Just some thoughts on posture and skiing. First, for myself I find that if I'm bent at the waist there's nothng but muscle strength to resit the forces of absorbtion. If I keep my hips tucked under my torso, keep a long straight(er) spine and lengthen my neck and tuck my chin back a little, my upper bady is more skeletal and much stroger because of that, and this allows a more vertical movement up and down with less tendancy to fold over under force. With a more stable upperbody, my legs are able to be more active. This lines my upperbody over the contact point. Keeps my legs from havng to counter what my upperbody is doing thus freeing them up to do whats needed on the snow. To tuck your hips under, think of a string pulling down on your tailbone, and your belly button pulling in towards your spine. Don't forget to breath. Then think of a string pulling the crown point of your head upwards. It helps to pull the chin in and relax the shoulders too. Try this at home , then take it out on the snow, maybe groomers to start. See if you can feel a difference in your stance, turns, and posture, especialy below the hips. If it feels different than before, take this into the bumps and experiment with it. The most important part of this to me is the hips. Keep them tucked under as described. If you can't get a similar feeling on the snow with easy groomers as you do on the carpet, then maybe a bootfitter is needed to do an assessment. Look for forward lean adjustment and ramp angle issues. Something to play with that's not technique related but affects our technique. This is good for other activities too. Maybe Lisamarie would give her expertise in this direction. [img]smile.gif[/img]
post #9 of 29
MittersillManiac,

[ December 13, 2002, 07:07 AM: Message edited by: Wigs ]
post #10 of 29
MittersillManiac,
post #11 of 29
MittersillManiac,

If you are looking for long straight skis, I have a pair of 205 Volant SL that are brand new with bindings. If you are interested, drop me a note.---------Wigs
post #12 of 29
Hey Stmbtres,

I spent the ski season in 1980 skiing bumps at Steamboat. There is no end of practice for the aspiring bump skier there.

My advice is to check your suspension. Is it tight? It sounds like you are resisting the push from the ground as you meet the bump. A good exercise is to traverse back and forth across a field of defined bumps, just working on getting a match between your leg action and the rise and fall of the terrain. It's a game of PUSH. First you let the mogul push your legs into flexion (legs retract), then you actively push your feet down to the ground (legs extend).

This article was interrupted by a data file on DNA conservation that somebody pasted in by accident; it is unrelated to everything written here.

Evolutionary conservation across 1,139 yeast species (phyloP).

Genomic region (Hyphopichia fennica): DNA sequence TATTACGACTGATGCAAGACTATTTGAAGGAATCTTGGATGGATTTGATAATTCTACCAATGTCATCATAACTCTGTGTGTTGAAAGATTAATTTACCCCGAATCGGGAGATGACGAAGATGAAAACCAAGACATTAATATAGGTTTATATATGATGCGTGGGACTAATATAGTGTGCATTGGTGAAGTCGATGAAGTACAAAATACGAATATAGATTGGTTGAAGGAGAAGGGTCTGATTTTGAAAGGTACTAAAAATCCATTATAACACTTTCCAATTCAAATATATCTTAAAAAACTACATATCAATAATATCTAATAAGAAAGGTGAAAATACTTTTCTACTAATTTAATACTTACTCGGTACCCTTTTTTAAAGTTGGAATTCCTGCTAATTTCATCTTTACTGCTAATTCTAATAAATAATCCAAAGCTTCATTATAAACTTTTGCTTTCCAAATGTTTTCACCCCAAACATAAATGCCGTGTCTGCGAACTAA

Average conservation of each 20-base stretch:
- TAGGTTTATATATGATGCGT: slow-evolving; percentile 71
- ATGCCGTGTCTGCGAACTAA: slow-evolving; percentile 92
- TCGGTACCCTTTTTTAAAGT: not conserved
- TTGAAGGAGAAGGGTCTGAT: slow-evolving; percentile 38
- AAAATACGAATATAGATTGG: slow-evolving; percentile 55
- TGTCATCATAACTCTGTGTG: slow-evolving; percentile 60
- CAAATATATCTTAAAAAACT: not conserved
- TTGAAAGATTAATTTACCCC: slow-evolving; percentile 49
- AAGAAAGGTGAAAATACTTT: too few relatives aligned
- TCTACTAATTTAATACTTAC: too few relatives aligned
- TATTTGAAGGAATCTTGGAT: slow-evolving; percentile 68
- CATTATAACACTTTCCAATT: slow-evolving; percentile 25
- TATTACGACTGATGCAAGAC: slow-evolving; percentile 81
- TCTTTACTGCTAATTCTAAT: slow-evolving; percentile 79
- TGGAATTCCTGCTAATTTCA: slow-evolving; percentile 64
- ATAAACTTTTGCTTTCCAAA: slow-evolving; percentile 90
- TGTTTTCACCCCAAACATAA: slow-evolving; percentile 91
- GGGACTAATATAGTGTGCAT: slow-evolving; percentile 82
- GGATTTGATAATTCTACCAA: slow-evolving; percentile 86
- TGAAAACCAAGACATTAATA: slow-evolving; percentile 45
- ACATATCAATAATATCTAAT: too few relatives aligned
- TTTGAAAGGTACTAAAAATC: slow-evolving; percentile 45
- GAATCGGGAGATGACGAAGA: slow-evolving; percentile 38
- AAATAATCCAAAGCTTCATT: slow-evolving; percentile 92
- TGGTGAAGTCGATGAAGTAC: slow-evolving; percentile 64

Your legs have to be soft to be pushed up, which prepares for the extension down the other side.

If you can get the give and take from the leg, you won't need to fold at the waist.

Think of the torso and head as a box. You want the box to go down the fall-line on a smooth journey. The legs have to get short when the terrain is convex and long when the terrain is concave. Visualize what needs to happen, practice the movements out of the fall-line (in the traverse) and progressively tip the line of travel more down the hill as you get comfortable.

Don't think about pink polka dotted elephants! Concentrate on making the positive "replacement" movements, and forget about trying to NOT DO anything. Not doing only serves to reinforce the old ways.

[ December 13, 2002, 07:37 AM: Message edited by: nolo ]
post #13 of 29
Thread Starter 
Quote:
Originally posted by Ric B:
Just some thoughts on posture and skiing. First, for myself I find that if I'm bent at the waist there's nothng but muscle strength to resit the forces of absorbtion. If I keep my hips tucked under my torso, keep a long straight(er) spine and lengthen my neck and tuck my chin back a little, my upper bady is more skeletal and much stroger because of that, and this allows a more vertical movement up and down with less tendancy to fold over under force. With a more stable upperbody, my legs are able to be more active...
Ric,